Online cybersecurity Ph.D. programs are becoming more popular both as a degree option for students and as a viable option for schools to train more experts in the field.
Programs to make the public aware of the problem and attract bright young minds to the profession are becoming more widespread and are starting to have an effect. With the ranks of willing candidates beginning to swell, certificate, training and education programs are in great demand. The number of available degree programs offered by colleges in particular is gaining momentum.
Bachelor’s degrees have become a near necessity for new cybersecurity professionals in recent years. And higher-level positions like chief information security officers (CISOs) often require a master’s degree.
At present, though, the need for doctorate degrees in cybersecurity is becoming evident. High-level management positions, higher-education faculty posts, and advanced research initiatives are all growing in demand much more quickly than the numbers of candidates to fill them.
Generally speaking, most doctoral candidates will fill the rapidly expanding and critical roles of educators, consultants, and researchers. Ph.D.’s (doctor of philosophy degrees) and DSc’s (doctor of science degrees) are designed for these roles.
Ph.D.’s tend to focus on theory and research, while DSc’s study research and technical expertise. With more focus on technical knowledge, DSc’s sometimes continue working directly in practical applications within the field. On the other hand, DPS’s (doctor of professional studies degrees) are almost entirely devoted to the highest levels of training in hands-on practical knowledge and skills instead of theory and research.
All three types of doctoral programs are now available to those wishing to advance their careers to the pinnacle of the cybersecurity field. However, Ph.D. is by far the most commonly offered doctoral cybersecurity degree at present, followed by DSc’s and DPS’s. The world has a critical need for infosec practitioners, but there is also an equally essential need to expand the capacity of our educational institutions to teach new practitioners. We also are in dire need of advanced, innovative, strategic thinkers to conduct research in the science of cybersecurity.
Obtaining an online cybersecurity Ph.D.
Six steps for choosing an online Ph.D. cybersecurity program
So with all of these options available, as well as a growing number of colleges offering these programs, how can one best decide which direction is right for you? Here is a quick six-step process to help.
1. Self-appraisal: Those looking to expand their knowledge and background in cybersecurity with a Ph.D. have already succeeded in attaining lesser degrees and certifications, and likely have several years of work experience as well. That education, and exposure to practical applications provide an excellent overall view of the infosec world. All that experience will be critical in deciding exactly which direction to explore in the next phase of a career. The biggest decisions are of two types.
- 1. Are online Ph.D. programs the right way to go, or would real-time college be a better choice?
- 2. Is a future in research, education or consulting the right path? Or is work in a real-world application a better fit? Picking the correct answer to both questions will take a good bit of introspective research. And the decisions shouldn’t be made without a thorough self-inspection.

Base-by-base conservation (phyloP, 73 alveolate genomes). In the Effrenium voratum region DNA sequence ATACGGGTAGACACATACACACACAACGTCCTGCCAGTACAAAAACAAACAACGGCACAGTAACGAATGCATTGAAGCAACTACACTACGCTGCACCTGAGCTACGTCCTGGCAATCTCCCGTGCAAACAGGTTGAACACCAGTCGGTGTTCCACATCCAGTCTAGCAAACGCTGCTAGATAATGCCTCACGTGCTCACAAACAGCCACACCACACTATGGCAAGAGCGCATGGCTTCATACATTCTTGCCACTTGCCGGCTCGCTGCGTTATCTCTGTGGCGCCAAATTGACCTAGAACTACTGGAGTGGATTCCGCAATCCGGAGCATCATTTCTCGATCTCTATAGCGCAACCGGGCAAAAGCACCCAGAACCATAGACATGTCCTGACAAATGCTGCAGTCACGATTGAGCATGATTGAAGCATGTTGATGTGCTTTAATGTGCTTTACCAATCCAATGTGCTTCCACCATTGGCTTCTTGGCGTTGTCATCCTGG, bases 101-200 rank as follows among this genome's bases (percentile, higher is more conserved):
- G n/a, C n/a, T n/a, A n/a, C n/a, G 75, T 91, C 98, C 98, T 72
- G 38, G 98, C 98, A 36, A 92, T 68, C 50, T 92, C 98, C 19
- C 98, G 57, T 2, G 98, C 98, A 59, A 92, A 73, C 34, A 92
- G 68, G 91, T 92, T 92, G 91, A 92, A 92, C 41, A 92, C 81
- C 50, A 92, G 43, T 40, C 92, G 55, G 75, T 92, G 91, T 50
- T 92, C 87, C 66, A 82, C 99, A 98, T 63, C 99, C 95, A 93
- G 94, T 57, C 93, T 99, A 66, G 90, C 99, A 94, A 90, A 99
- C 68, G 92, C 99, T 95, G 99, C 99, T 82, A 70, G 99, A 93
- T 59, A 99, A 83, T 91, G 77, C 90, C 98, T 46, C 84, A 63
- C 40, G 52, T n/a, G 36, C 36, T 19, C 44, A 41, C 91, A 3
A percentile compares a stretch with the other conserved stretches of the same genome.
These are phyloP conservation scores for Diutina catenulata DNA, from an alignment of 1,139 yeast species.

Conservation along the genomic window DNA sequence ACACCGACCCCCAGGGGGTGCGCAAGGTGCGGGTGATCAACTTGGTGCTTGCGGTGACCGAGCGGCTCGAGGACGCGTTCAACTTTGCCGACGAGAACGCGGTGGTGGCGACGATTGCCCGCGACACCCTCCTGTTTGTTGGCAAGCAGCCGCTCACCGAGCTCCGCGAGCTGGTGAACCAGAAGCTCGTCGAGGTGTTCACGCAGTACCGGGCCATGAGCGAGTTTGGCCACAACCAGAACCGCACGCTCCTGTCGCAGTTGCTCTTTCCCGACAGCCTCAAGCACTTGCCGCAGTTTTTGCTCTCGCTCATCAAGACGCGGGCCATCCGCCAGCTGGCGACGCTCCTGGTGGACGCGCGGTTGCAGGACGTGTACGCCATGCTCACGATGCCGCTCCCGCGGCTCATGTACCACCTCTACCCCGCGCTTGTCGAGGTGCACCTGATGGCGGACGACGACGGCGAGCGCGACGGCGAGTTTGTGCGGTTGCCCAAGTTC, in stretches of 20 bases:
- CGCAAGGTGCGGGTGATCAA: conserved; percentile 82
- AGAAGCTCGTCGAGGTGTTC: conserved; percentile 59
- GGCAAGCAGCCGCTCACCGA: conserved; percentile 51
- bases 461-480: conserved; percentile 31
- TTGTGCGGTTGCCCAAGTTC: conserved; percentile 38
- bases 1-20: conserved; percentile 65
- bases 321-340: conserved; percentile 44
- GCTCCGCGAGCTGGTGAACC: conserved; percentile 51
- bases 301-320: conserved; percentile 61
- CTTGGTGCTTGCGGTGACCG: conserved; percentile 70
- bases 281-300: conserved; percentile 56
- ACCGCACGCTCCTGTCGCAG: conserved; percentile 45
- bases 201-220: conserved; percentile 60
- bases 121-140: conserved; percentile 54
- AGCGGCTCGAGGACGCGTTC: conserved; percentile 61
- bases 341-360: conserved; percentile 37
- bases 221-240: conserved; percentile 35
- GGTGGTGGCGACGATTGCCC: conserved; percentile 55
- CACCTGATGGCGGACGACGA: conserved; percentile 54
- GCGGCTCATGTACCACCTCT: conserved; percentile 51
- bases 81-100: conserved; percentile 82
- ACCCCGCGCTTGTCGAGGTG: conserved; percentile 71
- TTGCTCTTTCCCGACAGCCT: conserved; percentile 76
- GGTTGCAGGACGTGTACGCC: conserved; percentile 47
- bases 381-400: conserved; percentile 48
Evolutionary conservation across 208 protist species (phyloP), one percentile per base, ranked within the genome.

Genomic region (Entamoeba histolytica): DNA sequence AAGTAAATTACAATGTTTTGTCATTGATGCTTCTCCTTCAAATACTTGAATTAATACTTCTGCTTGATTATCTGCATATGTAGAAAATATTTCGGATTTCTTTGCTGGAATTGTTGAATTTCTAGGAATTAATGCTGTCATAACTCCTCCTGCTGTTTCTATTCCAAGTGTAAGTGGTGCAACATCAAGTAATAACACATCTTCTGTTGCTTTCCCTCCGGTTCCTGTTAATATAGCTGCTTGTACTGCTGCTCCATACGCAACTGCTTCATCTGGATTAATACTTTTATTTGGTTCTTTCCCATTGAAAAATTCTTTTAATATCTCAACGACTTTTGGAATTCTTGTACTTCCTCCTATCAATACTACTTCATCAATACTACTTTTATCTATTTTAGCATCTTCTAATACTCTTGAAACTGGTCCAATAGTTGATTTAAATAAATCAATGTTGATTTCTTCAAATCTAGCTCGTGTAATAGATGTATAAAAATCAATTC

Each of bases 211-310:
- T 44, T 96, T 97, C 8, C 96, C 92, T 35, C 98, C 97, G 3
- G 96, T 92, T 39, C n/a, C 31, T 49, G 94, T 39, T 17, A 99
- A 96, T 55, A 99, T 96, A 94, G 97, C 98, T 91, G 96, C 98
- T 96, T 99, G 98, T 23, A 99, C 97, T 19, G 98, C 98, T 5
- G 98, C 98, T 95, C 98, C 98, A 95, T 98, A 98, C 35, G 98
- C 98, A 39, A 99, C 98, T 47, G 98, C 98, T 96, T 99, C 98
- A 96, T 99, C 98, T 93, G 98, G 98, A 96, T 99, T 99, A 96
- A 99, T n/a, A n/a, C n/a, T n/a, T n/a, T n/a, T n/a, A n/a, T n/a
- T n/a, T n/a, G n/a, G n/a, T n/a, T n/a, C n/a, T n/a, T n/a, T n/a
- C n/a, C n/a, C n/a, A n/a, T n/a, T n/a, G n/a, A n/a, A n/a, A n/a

2. Admission requirements: As with any college degree, each individual institution offering it will have its own views of what a desirable Ph.D. candidate should look like. All require at least a BS degree, some require an MS. But there are often loose specifications as to what discipline the degrees must be in, like STEM or computer science. Other demands may include a minimum GPA threshold, usually 3.0 or higher, and GRE test scores.
Waivers are for the GRE tests are often granted for candidates with strong academic or professional backgrounds. The rest is normally just paperwork, like a personal goal statement, personal and work references, a current resume, and college transcripts. The primary point here is to pay attention to the requirements of each school under consideration, and whether it will necessitate more time, classwork, certifications, etc. to comply with these demands.
3. Tuition and scholarships: Unless an early career left a Ph.D. candidate with an abundance of cash, money will always be a concern. Obviously, tuition is the first number to check. But don’t stop with that. There are almost always alternatives for financial assistance available from the school, private scholarship sources, and sometimes government agencies attempting to increase the cybersecurity workforce. And, of course, government-sponsored and private education loans are available as well.
4. School reputation, course quality and availability: To get the most return out of an investment of time and money in education, it’s always best to choose from schools with the best reputation among cybersecurity professionals. Specific courses and available concentrations vary from one school to another. Students must therefore make sure a particular school’s special course offerings match their needs and desires.
5. Centers for Academic Excellence in Cyber Defense: US government intelligence agencies are perhaps the organizations most interested in developing the science and resources needed to conduct the most extensive, advanced and complete cybersecurity operations anywhere. The National Security Agency (NSA) and the Department of Homeland Security (DHS) jointly sponsor a program to promote cybersecurity education called National Centers for Academic Excellence in Cyber Defense (CAE-CD). NSA conducts extensive reviews and audits of colleges offering cybersecurity college degrees and designates a select few with CAE approval. Choosing an institution approved by the NSA provides a high level of certainty that the program offered is of the highest quality. It will also give graduates a leg up on securing a career with federal government intelligence agencies. NSA recently published a fact sheet showing 272 CAE-CD approved institutions across the country.